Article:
Need to Fix Your Writing? Grab Some Duct Tape!

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MacGyver and writing — a pair made in heaven? Many of you will remember MacGyver, the mild-mannered scientist-turned-government-agent that could rig a bomb with a shoelace or take down a bad guy with a couple of twist-ties and a rubber band. Some younger writers may not, but never fear–word has it that there’s a MacGyver remake on the horizon, so stay tuned!

MacGyver’s specialty was being able to use ordinary, everyday objects to do amazing things like escape from holding cells, foil bank robbers, and pretty much save the world. On top of it all, he did it all without guns, preferring brains over brawn in most situations.

So what does this have to do writing? Turns out, a lot.

First of all, the series was so popular that the name MacGyver went on to become a verb. As in, “I couldn’t get the car to start, so I MacGyvered it with a toothpick and a D-ring.” Beyond that, MacGyver’s methods give us great ways to improve writing.

Writing a Villain the MacGyver Way

Villains are bad. Very bad. And they are often responsible for stunningly evil deeds. But as good writers know, sometimes the most frightening things are those we see every day. Stephen King certainly knew this. The creepy clown in “It”, the possessed car in “Christine”, man’s best friend in “Cujo”, and even a loyal fan (“Misery”) are all common objects that—through clever storytelling—fill the reader with horror and dread. Mr. King doesn’t have a monopoly on this literary device, so you’re free to snatch it for your own stories. When you’re thinking about creating your next villain, make him or her (or it!) something or someone from the mundane world. Then and sit back and wait for the screaming to start!

Contrasting Clever with Tech-y

Even if you’re writing hard sci-fi, there’s a place for some MacGyvery! Having your characters use what they’ve got available to them makes them more realistic to readers; more “human” if you will. Even if your character is a one-armed purple people eater from Mars, getting him to fasten open the airlock with a piece of rope rather than telekinesis lends him an air of believability. Not that you have to go with all low-tech solutions. If a sixth sense, super power, or high-tech submachine gun is appropriate, write it in. Just don’t forget the everyday details!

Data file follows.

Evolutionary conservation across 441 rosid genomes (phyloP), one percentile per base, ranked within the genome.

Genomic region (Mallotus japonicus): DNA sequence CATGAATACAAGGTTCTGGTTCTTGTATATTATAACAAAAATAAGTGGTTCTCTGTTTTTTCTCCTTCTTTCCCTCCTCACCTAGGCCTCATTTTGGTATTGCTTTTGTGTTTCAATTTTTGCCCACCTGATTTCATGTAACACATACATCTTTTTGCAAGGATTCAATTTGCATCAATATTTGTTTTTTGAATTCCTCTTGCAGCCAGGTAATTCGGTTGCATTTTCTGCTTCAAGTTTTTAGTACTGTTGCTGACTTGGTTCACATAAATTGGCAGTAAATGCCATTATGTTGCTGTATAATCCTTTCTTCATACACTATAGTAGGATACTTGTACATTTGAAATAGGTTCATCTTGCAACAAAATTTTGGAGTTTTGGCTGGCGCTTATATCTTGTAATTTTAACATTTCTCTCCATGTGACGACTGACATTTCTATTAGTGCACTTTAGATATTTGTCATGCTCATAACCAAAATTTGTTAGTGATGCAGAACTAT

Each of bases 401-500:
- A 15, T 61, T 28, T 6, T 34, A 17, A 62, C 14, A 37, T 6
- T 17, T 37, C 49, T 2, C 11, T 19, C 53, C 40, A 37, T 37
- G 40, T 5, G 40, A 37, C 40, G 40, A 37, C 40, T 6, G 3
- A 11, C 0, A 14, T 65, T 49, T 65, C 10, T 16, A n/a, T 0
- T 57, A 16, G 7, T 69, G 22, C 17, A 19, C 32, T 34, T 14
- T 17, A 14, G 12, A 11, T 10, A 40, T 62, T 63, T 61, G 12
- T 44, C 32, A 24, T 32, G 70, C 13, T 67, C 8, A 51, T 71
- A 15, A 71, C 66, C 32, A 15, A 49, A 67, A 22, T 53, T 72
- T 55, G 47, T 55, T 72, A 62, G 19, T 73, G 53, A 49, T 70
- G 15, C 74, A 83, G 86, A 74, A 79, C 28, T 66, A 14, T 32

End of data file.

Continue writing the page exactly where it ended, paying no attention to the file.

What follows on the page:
Defining Your Character

Once in a while you unsuspectingly write your characters into a place where there isn’t much to work with. I recently did this in a novella where a character fell down a mine shaft and then has to fight the forces of evil. What did she have with her? Just what she was wearing when she fell—in this case jeans, sneakers, a button-down shirt, belt, cell phone, and silver earrings. Believe it or not, she had all the tools she needed. Not only did a little swift MacGyvering allow my character to show off her smarts, it allowed her to overcome the internal obstacle of uncertainty about her abilities. All of this translated into a whopping win for my story. Try infusing your characters with a little MacGyverism to highlight their creativity, grace under pressure, quick-wittedness, or any number of characteristics.

One Last Thing…

If you hit a snag with your writing, don’t worry–just channel a little MacGyver for yourself. One of his famous catchphrases is: “If I had some duct tape, I could fix that!” So grab some duct tape, tape your butt to the seat of your chair and keep writing. Miracles will happen!

See you on the next page!

Nikki Bee

 

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